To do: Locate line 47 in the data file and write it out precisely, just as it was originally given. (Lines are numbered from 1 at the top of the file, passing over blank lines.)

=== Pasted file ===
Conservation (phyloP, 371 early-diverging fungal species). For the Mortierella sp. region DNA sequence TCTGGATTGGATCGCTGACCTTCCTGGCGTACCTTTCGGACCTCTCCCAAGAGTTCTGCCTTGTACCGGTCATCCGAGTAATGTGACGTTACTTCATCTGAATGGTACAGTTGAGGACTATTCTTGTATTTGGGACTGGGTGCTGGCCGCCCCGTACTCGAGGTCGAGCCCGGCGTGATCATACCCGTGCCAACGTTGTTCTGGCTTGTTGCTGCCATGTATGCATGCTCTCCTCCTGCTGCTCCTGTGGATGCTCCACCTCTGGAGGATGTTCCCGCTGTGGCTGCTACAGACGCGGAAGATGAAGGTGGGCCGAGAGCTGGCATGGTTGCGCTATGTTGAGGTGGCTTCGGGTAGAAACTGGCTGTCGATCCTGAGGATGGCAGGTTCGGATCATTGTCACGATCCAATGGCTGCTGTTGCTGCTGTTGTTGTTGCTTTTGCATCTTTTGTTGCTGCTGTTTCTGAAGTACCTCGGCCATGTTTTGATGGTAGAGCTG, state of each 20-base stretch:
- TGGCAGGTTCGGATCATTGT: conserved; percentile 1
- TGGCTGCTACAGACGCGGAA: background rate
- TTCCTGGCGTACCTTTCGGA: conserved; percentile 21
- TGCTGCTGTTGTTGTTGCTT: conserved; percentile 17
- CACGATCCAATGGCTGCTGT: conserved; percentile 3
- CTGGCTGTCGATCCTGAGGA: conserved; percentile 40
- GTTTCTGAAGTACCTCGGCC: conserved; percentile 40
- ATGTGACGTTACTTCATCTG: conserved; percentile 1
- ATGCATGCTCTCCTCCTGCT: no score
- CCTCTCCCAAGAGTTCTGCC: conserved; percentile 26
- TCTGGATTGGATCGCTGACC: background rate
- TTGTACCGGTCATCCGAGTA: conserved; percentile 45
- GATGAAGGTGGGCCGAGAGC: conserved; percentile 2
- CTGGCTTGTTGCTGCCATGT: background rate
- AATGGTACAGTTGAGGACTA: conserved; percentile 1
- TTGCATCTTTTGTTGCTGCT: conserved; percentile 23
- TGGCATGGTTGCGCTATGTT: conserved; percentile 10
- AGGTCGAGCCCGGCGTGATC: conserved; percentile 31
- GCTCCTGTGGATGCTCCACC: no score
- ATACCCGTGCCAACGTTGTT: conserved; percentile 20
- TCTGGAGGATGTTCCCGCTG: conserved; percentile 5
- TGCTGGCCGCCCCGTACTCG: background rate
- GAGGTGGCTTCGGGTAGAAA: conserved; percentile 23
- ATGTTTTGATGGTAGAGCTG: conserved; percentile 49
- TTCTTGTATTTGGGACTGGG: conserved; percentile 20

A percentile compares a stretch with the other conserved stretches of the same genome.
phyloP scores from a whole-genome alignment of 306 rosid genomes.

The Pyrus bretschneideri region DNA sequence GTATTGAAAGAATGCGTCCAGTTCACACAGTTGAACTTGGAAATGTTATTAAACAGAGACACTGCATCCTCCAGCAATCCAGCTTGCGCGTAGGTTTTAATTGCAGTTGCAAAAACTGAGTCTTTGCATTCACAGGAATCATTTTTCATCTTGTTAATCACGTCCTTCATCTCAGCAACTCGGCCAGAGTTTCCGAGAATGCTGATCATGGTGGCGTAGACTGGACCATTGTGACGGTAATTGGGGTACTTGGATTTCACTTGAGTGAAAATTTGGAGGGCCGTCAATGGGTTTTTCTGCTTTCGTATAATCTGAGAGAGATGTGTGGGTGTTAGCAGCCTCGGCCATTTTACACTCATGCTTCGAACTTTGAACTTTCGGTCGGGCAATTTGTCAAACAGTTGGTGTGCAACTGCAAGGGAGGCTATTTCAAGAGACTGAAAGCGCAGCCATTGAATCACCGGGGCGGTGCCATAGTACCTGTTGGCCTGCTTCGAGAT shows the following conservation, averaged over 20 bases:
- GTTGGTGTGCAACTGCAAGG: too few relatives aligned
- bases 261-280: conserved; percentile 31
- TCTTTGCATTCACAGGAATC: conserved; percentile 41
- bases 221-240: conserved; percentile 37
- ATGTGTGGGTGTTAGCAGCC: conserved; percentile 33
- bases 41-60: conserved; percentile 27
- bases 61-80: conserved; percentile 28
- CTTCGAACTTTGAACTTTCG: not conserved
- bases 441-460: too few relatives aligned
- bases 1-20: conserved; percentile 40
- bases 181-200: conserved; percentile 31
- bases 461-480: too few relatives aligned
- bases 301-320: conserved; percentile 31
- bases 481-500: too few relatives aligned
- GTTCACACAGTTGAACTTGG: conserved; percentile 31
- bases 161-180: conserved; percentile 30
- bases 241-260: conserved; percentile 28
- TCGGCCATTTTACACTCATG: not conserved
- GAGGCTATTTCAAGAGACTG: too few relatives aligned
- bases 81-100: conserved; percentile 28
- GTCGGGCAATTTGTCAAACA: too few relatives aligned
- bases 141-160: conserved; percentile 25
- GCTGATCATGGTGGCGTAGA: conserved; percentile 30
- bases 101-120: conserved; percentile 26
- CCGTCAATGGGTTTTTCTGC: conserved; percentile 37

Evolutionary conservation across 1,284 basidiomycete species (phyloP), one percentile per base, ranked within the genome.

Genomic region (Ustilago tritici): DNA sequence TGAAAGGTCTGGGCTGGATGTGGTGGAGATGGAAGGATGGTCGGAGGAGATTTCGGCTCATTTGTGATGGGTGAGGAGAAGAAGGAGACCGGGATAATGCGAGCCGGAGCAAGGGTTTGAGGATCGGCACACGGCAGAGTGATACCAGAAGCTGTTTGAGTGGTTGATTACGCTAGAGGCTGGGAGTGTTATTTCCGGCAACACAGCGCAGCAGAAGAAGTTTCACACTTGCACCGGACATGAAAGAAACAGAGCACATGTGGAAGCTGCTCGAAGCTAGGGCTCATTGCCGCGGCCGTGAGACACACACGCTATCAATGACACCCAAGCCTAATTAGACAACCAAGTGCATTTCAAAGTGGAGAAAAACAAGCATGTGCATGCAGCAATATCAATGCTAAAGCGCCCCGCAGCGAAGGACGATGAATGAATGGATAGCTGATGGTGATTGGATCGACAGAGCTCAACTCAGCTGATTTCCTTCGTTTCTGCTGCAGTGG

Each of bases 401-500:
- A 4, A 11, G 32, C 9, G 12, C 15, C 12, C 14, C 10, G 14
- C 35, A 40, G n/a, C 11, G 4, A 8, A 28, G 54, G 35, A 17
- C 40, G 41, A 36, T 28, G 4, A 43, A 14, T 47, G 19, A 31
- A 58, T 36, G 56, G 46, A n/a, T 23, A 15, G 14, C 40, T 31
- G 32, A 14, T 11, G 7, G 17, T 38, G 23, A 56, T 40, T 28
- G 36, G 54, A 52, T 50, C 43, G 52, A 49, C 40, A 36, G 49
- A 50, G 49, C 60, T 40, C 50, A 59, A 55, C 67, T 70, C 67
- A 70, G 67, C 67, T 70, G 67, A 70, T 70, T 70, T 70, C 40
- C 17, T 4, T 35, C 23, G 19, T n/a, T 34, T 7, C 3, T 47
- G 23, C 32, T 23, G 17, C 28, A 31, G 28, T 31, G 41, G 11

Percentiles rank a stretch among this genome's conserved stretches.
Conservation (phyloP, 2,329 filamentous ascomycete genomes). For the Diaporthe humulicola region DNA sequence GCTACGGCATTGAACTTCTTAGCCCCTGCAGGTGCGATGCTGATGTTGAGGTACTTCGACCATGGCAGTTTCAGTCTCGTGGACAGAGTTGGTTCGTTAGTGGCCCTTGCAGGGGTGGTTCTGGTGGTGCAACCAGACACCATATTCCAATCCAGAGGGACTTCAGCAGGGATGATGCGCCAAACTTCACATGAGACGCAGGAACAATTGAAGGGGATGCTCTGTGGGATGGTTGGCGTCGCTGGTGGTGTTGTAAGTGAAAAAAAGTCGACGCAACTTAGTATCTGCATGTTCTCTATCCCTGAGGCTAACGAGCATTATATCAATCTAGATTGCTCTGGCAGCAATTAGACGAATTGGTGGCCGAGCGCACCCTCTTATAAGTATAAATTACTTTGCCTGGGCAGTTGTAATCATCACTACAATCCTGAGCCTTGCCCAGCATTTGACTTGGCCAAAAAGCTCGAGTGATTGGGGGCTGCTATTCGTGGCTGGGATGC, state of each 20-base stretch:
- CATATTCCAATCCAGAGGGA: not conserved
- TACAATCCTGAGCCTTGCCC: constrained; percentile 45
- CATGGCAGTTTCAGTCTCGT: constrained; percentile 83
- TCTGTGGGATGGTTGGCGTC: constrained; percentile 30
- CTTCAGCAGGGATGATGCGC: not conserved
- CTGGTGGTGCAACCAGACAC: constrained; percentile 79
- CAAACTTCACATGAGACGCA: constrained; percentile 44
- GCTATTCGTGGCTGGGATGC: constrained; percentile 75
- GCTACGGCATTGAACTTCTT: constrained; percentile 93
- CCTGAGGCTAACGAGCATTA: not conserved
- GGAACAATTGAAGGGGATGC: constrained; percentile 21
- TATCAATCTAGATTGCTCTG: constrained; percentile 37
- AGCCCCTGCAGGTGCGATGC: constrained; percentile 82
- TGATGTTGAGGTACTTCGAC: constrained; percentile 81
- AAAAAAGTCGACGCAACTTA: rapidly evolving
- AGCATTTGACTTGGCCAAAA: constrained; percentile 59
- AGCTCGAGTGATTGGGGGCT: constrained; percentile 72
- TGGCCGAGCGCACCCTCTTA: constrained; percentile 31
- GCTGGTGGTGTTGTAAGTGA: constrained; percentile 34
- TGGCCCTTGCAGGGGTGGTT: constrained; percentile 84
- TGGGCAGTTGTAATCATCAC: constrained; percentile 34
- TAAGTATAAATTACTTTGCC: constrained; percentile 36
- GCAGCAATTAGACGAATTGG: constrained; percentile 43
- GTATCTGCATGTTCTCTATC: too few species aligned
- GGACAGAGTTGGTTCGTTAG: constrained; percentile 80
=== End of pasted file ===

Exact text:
- TCGGCCATTTTACACTCATG: not conserved